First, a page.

Meetings in Riyadh last week with senior Yemeni and Saudi officials offered little hope that the war that has wracked Yemen for over two years and spawned one of the world’s worst humanitarian crises is anywhere near its end. Admittedly, the picture we were able to develop is incomplete. Still, some themes emerged from our conversations with these senior officials that may prove useful to U.S. policymakers wrestling with options the Administration can pursue to bring Yemen’s destabilizing war to a conclusion. Continue Reading »

Recap of Recent Pieces on Just Security (July 15-21)

I. The Trump-Russia Investigations

II. Trump Tower Russia Meeting and the Magnitsky Act

III. Travel Ban

IV. Countering Violent Extremism

V. War Powers and the AUMF

VI. Civilian Casualties

VII. Norms Watch

VIII. Transparency

IX. Trump’s Civil Service

X. Sudan Sanctions

XI. Peacekeeping

 

Norms Watch: Democracy, the Trump Administration, and Reactions to It (July 14-July 21)

Sign up here to receive Norms Watch in your inbox each Friday.

 

THE TRUMP-RUSSIA CONNECTION

The list of attendees at a Trump Tower meeting between Trump campaigners and Russians grows, Trump and Putin meet a second time, and Mueller’s investigation expands to finances as Trump expresses his discontent.

 

Trump Jr., Manafort and Kushner Met With Russian-American Lobbyist and Accused Money Launderer In Trump Tower

Although Donald Trump Jr. promised last week to be “transparent” as he released copies of emails that showed he attended a meeting after being promised dirt on Hillary Clinton as part of “Russia and its government’s support” for Trump, he did not reveal the identities of all present, disclosing only Trump’s son-in-law Jared Kushner, then-campaign chairman Paul Manafort and Russian lawyer Natalia Veselnitskaya, and British pop manager Rob Goldstone.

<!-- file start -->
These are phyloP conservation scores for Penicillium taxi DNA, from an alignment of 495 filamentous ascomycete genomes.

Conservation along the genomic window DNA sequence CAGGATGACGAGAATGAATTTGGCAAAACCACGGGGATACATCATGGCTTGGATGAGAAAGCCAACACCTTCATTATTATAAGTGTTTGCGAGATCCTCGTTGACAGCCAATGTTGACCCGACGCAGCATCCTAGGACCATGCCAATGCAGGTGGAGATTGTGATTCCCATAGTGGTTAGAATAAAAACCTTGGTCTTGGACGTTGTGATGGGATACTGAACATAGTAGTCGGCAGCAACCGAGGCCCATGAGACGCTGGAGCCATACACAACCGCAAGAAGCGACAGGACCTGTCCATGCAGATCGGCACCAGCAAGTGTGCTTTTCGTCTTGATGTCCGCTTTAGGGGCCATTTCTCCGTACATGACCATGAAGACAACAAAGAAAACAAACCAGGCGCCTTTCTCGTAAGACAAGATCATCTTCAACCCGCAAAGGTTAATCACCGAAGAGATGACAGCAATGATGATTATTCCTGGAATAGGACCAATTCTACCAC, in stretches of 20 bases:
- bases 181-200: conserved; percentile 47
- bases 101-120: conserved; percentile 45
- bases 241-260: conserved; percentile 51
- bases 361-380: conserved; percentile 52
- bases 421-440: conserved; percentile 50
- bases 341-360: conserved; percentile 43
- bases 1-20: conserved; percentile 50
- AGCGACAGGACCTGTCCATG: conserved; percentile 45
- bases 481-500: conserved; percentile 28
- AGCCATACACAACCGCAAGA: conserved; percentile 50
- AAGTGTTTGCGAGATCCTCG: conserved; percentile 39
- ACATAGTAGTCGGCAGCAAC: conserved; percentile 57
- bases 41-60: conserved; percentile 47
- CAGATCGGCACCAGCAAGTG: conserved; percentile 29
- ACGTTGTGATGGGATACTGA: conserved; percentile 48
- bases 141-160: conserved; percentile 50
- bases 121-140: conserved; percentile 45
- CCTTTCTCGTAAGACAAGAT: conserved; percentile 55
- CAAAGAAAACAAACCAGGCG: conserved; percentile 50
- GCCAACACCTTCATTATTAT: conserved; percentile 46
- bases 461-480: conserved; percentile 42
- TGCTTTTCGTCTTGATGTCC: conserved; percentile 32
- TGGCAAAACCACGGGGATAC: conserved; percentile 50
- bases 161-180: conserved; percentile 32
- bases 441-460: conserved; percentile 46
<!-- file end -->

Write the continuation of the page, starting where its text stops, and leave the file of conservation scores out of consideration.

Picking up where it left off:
One attendee not mentioned by Trump Jr. is Rinat Akhmetshin, a Kremlin-connected lawyer and Soviet army counterintelligence veteran who holds both American and Russian citizenship. He has been accused by some U.S. critics of having links to Russian spy services, and at the time of the June 2016 meeting he was lobbying against the Magnitsky Act, which imposes sanctions on Russia for human rights violations. Sen. Charles Grassley (R-Iowa), chairman of the Senate Judiciary Committee, has asked why Akhmetshin was not registered under the Foreign Agents Registration Act.

Another attendee Trump Jr. overlooked is Ike Kaveladze, a U.S.-based employee of a Russian real estate company who has been the subject of a congressional inquiry into Russian money laundering in U.S. banks. The accusations arose out of his time as president of International Business Creations, a Delaware Corporation. Kaveladze was never charged, and he described the inquiry as “another Russian witch hunt in the United States.” His attorney told the Washington Post he attended the meeting as the representative of Aras and Emin Agalarov, Russian developers who hosted the Moscow Miss Universe pageant in 2013.

The revelations in the news media about the different people in attendance follow Trump Jr.’s shifting explanations for the meeting, which he initially characterized as “primarily” about adoptions, and repeated denials from Trump aides that campaign officials had contact with Russians ahead of the election. The meeting was also attended by Veselnitskaya’s translator Anatoli Smorchornov.